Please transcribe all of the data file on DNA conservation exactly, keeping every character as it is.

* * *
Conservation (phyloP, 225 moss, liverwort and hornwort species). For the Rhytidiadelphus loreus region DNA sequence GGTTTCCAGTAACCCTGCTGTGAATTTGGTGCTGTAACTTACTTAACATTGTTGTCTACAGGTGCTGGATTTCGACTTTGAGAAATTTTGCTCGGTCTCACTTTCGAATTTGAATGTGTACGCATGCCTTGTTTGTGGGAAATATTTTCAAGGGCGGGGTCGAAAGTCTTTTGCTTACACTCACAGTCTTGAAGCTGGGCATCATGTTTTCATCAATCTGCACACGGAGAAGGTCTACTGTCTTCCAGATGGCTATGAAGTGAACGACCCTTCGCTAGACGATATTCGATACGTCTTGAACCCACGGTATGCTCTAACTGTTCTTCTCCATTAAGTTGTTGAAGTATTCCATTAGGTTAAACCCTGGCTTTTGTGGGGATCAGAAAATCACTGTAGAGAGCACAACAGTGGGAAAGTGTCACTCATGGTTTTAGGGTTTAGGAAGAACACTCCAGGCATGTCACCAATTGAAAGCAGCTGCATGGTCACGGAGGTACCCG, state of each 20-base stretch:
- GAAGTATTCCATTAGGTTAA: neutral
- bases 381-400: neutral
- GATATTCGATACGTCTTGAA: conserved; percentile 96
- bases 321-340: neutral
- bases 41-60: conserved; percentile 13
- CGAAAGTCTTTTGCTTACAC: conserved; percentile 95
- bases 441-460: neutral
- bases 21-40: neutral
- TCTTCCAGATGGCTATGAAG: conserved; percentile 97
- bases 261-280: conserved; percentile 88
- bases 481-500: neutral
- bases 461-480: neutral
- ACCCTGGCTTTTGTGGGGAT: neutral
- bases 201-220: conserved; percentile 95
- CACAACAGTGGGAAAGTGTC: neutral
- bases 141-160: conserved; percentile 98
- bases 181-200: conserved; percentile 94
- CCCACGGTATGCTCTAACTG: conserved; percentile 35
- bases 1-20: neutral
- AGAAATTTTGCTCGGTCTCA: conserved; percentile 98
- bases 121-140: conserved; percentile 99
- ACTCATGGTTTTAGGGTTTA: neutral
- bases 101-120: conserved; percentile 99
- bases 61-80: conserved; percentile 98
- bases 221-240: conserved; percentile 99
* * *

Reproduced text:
Conservation (phyloP, 225 moss, liverwort and hornwort species). For the Rhytidiadelphus loreus region DNA sequence GGTTTCCAGTAACCCTGCTGTGAATTTGGTGCTGTAACTTACTTAACATTGTTGTCTACAGGTGCTGGATTTCGACTTTGAGAAATTTTGCTCGGTCTCACTTTCGAATTTGAATGTGTACGCATGCCTTGTTTGTGGGAAATATTTTCAAGGGCGGGGTCGAAAGTCTTTTGCTTACACTCACAGTCTTGAAGCTGGGCATCATGTTTTCATCAATCTGCACACGGAGAAGGTCTACTGTCTTCCAGATGGCTATGAAGTGAACGACCCTTCGCTAGACGATATTCGATACGTCTTGAACCCACGGTATGCTCTAACTGTTCTTCTCCATTAAGTTGTTGAAGTATTCCATTAGGTTAAACCCTGGCTTTTGTGGGGATCAGAAAATCACTGTAGAGAGCACAACAGTGGGAAAGTGTCACTCATGGTTTTAGGGTTTAGGAAGAACACTCCAGGCATGTCACCAATTGAAAGCAGCTGCATGGTCACGGAGGTACCCG, state of each 20-base stretch:
- GAAGTATTCCATTAGGTTAA: neutral
- bases 381-400: neutral
- GATATTCGATACGTCTTGAA: conserved; percentile 96
- bases 321-340: neutral
- bases 41-60: conserved; percentile 13
- CGAAAGTCTTTTGCTTACAC: conserved; percentile 95
- bases 441-460: neutral
- bases 21-40: neutral
- TCTTCCAGATGGCTATGAAG: conserved; percentile 97
- bases 261-280: conserved; percentile 88
- bases 481-500: neutral
- bases 461-480: neutral
- ACCCTGGCTTTTGTGGGGAT: neutral
- bases 201-220: conserved; percentile 95
- CACAACAGTGGGAAAGTGTC: neutral
- bases 141-160: conserved; percentile 98
- bases 181-200: conserved; percentile 94
- CCCACGGTATGCTCTAACTG: conserved; percentile 35
- bases 1-20: neutral
- AGAAATTTTGCTCGGTCTCA: conserved; percentile 98
- bases 121-140: conserved; percentile 99
- ACTCATGGTTTTAGGGTTTA: neutral
- bases 101-120: conserved; percentile 99
- bases 61-80: conserved; percentile 98
- bases 221-240: conserved; percentile 99